Article VI Blog

"Religion, Politics, the Presidency: Commentary by a Mormon, an Evangelical, and an Orthodox Christian"

United States Constitution — Article VI:

"No religious test shall ever be required as a qualification to any office or public trust under the United States."

Emerging Memes, Understanding Hardcore Baptists, The Same Old Same Old

Posted by: John Schroeder at 03:00 am, October 31st 2011     —    Comment on this post »

The entire Mormon discussion is starting to get a little old already.  But there are, coming out of the din, obviously plowing the rows for the general election, some…

…Emerging Memes

Weird.  Hey the president’s people said they were going this way and the press is right there laying the groundwork.  Unsurprisingly, it is mostly from the newspaper that has drunk most deeply of the Obama Kool-Aid – the NYTimes.  The first was on The Caucus blog about Romney’s “fondness for rules:”

On a ferry ride over to a Republican conference on Mackinac Island, Mich., last month, Mr. Romney and his wife, Ann, found themselves on board with a small group of reporters. Mackinac was where Mr. Romney had taken Ann, then his high school sweetheart, to celebrate her 16th birthday, and the two began fondly reminiscing about their date.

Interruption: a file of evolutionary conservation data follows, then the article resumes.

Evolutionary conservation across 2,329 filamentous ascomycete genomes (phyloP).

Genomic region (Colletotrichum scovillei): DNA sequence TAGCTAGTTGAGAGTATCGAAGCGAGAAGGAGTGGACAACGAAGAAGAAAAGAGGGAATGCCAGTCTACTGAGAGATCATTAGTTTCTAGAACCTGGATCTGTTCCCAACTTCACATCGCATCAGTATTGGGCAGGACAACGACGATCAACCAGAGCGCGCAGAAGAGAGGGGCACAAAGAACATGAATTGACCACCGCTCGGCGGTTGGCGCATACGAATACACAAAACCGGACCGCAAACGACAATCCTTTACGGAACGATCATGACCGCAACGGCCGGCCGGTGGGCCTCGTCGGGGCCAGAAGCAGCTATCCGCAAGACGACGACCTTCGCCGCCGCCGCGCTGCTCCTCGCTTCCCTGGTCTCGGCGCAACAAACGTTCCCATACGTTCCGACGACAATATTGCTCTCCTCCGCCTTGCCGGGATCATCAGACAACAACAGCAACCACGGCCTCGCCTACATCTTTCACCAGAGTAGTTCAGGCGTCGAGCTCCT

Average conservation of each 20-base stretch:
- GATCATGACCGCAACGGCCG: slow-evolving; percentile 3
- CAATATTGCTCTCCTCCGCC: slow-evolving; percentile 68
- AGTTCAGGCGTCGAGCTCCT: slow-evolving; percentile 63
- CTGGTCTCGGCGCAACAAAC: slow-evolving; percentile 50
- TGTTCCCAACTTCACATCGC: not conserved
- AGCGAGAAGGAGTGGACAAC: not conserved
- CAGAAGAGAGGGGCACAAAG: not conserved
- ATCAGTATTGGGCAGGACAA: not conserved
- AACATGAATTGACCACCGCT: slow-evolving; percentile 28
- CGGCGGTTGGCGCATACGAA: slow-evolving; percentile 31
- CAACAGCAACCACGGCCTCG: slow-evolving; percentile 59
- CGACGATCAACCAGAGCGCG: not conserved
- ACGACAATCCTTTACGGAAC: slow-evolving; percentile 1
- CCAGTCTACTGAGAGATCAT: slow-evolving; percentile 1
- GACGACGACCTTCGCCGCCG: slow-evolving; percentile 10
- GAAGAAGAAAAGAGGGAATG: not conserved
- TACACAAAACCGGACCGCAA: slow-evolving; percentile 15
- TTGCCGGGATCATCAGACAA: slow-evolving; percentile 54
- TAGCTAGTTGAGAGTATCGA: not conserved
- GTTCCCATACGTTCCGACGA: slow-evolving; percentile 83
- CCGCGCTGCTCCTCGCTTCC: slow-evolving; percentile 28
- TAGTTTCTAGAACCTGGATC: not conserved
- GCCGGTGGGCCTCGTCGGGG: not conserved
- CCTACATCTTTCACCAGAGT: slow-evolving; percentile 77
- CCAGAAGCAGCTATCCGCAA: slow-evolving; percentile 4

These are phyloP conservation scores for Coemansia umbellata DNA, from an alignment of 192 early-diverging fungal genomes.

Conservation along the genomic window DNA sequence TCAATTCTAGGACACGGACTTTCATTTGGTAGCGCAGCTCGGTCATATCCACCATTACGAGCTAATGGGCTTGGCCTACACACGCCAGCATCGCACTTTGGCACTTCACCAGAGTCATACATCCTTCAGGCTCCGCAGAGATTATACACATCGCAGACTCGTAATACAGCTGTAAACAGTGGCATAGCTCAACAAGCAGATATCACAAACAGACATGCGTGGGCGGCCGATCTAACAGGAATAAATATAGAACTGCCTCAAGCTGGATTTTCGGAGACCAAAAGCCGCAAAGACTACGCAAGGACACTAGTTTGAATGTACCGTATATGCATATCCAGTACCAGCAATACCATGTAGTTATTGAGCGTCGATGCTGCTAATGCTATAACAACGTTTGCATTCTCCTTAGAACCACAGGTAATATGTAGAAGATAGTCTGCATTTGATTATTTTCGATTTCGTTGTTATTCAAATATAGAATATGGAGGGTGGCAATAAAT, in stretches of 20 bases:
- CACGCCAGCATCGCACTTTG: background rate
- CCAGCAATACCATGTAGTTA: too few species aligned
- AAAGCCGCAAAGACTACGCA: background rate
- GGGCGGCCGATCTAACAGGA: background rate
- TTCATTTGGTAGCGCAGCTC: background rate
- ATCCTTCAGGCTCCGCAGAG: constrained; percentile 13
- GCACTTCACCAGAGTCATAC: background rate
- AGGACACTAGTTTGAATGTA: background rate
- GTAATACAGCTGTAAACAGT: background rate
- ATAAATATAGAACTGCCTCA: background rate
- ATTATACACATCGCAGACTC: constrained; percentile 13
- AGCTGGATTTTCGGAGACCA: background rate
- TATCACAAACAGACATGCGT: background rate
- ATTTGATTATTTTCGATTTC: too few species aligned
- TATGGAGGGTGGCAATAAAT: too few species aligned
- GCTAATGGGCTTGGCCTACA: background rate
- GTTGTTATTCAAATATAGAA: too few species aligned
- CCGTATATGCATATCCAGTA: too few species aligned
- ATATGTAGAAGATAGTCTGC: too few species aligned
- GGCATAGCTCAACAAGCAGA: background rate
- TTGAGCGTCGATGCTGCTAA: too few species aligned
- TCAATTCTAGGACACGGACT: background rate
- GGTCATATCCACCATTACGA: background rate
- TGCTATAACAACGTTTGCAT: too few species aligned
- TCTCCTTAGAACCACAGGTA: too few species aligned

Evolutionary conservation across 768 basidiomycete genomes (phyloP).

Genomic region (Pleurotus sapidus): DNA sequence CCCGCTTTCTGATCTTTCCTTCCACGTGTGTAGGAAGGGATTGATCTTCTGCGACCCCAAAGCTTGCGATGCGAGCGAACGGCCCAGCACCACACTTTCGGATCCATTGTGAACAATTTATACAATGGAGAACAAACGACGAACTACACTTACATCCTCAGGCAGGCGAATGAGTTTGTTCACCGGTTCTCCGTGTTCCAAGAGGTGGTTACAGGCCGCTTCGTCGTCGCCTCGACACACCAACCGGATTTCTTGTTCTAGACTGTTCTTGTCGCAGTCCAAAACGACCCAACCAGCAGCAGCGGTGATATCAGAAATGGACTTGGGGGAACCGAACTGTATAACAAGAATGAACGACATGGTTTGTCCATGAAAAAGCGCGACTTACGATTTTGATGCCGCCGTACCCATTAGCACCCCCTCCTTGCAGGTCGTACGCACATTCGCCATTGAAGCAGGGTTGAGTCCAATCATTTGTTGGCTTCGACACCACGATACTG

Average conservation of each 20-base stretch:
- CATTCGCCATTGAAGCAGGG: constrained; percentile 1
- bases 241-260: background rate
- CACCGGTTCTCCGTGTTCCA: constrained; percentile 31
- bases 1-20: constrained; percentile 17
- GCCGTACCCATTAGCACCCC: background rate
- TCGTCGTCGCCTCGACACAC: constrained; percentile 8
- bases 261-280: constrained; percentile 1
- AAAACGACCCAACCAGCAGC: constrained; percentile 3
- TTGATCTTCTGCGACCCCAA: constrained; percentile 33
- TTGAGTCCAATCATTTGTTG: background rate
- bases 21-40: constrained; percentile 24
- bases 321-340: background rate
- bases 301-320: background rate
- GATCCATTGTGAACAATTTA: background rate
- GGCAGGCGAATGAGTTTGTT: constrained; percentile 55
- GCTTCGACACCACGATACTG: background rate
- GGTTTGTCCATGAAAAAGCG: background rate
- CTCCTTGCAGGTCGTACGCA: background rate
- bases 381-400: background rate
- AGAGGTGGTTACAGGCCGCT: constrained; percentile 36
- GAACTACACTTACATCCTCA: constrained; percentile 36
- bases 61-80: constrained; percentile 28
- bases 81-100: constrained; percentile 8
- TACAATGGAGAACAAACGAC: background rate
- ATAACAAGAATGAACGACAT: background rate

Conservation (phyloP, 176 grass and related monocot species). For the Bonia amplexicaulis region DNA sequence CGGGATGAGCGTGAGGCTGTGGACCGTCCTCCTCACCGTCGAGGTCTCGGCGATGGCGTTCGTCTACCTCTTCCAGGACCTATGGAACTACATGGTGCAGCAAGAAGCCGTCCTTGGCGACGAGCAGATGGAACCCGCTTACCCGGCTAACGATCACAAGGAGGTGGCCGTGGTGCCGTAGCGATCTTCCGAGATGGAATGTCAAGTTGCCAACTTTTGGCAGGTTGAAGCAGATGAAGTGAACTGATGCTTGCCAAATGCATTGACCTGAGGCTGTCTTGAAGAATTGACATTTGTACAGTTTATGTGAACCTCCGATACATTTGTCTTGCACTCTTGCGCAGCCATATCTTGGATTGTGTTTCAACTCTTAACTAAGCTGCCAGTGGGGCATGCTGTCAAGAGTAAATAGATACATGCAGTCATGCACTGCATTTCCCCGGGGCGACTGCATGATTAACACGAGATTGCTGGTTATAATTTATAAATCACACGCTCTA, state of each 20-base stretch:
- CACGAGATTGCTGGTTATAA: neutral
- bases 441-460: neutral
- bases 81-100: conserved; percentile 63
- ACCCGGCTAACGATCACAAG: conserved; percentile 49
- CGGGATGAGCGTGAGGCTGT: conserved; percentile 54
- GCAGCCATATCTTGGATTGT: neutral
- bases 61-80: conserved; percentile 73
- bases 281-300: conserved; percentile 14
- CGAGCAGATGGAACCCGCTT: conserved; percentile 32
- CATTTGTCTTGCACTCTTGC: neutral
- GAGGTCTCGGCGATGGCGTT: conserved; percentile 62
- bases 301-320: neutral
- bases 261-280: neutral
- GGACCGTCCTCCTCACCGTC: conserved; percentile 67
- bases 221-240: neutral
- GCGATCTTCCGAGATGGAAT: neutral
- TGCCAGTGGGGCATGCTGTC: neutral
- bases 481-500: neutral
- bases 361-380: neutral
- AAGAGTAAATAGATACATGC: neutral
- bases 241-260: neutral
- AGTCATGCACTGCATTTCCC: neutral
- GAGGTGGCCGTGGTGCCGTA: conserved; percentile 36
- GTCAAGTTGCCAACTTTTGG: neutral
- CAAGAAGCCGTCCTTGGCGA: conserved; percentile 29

“Separate bedrooms!” Mrs. Romney explained.

“It goes without saying,” Mr. Romney added. “We’re from the 1960s.”

Secretly bunking up, of course, would have been breaking the rules.

It is a strange world indeed where decency and order can be portrayed as a deficit.  Of course, this president was unafraid to break every standard in the book to achieve his agenda (think Obamacare) so I guess it should not be surprising that his supporters (there is no other word for the NYTimes at this point) would find rules and order somehow disdainful.  Note that by taking on the religious imperative of sex inside the bounds of marriage, the Times is taking a shot a religion as well.